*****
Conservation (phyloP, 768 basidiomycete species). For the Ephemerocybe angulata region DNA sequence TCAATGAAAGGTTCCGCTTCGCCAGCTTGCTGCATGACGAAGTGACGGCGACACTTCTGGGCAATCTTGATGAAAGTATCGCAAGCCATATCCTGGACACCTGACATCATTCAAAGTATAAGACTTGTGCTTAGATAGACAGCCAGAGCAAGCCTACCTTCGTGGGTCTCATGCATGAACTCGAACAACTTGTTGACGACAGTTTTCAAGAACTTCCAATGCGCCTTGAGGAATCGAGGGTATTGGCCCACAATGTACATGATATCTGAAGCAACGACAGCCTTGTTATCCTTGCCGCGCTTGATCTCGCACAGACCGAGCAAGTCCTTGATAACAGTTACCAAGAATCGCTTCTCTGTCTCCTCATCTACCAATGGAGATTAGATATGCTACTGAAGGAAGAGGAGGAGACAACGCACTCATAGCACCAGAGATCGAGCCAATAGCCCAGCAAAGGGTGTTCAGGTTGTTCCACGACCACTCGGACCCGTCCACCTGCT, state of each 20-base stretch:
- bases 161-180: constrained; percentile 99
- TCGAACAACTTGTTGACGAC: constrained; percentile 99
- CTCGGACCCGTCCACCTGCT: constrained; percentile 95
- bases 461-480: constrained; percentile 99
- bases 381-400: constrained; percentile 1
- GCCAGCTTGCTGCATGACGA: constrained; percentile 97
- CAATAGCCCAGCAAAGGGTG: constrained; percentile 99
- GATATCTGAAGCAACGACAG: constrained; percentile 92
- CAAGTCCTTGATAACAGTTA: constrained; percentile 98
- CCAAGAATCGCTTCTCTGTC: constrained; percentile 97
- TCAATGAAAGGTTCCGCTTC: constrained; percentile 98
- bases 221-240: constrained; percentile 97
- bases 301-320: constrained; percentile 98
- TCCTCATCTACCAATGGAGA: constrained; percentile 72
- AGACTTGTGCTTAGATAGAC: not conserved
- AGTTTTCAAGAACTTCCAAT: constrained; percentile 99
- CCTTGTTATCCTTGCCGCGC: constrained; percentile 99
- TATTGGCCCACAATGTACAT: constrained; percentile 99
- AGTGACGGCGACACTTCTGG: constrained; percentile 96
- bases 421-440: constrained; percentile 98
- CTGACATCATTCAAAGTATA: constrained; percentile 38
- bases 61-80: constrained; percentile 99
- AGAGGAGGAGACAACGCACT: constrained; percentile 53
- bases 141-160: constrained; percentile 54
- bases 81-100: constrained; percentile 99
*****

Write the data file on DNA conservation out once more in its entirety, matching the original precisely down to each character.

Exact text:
Conservation (phyloP, 768 basidiomycete species). For the Ephemerocybe angulata region DNA sequence TCAATGAAAGGTTCCGCTTCGCCAGCTTGCTGCATGACGAAGTGACGGCGACACTTCTGGGCAATCTTGATGAAAGTATCGCAAGCCATATCCTGGACACCTGACATCATTCAAAGTATAAGACTTGTGCTTAGATAGACAGCCAGAGCAAGCCTACCTTCGTGGGTCTCATGCATGAACTCGAACAACTTGTTGACGACAGTTTTCAAGAACTTCCAATGCGCCTTGAGGAATCGAGGGTATTGGCCCACAATGTACATGATATCTGAAGCAACGACAGCCTTGTTATCCTTGCCGCGCTTGATCTCGCACAGACCGAGCAAGTCCTTGATAACAGTTACCAAGAATCGCTTCTCTGTCTCCTCATCTACCAATGGAGATTAGATATGCTACTGAAGGAAGAGGAGGAGACAACGCACTCATAGCACCAGAGATCGAGCCAATAGCCCAGCAAAGGGTGTTCAGGTTGTTCCACGACCACTCGGACCCGTCCACCTGCT, state of each 20-base stretch:
- bases 161-180: constrained; percentile 99
- TCGAACAACTTGTTGACGAC: constrained; percentile 99
- CTCGGACCCGTCCACCTGCT: constrained; percentile 95
- bases 461-480: constrained; percentile 99
- bases 381-400: constrained; percentile 1
- GCCAGCTTGCTGCATGACGA: constrained; percentile 97
- CAATAGCCCAGCAAAGGGTG: constrained; percentile 99
- GATATCTGAAGCAACGACAG: constrained; percentile 92
- CAAGTCCTTGATAACAGTTA: constrained; percentile 98
- CCAAGAATCGCTTCTCTGTC: constrained; percentile 97
- TCAATGAAAGGTTCCGCTTC: constrained; percentile 98
- bases 221-240: constrained; percentile 97
- bases 301-320: constrained; percentile 98
- TCCTCATCTACCAATGGAGA: constrained; percentile 72
- AGACTTGTGCTTAGATAGAC: not conserved
- AGTTTTCAAGAACTTCCAAT: constrained; percentile 99
- CCTTGTTATCCTTGCCGCGC: constrained; percentile 99
- TATTGGCCCACAATGTACAT: constrained; percentile 99
- AGTGACGGCGACACTTCTGG: constrained; percentile 96
- bases 421-440: constrained; percentile 98
- CTGACATCATTCAAAGTATA: constrained; percentile 38
- bases 61-80: constrained; percentile 99
- AGAGGAGGAGACAACGCACT: constrained; percentile 53
- bases 141-160: constrained; percentile 54
- bases 81-100: constrained; percentile 99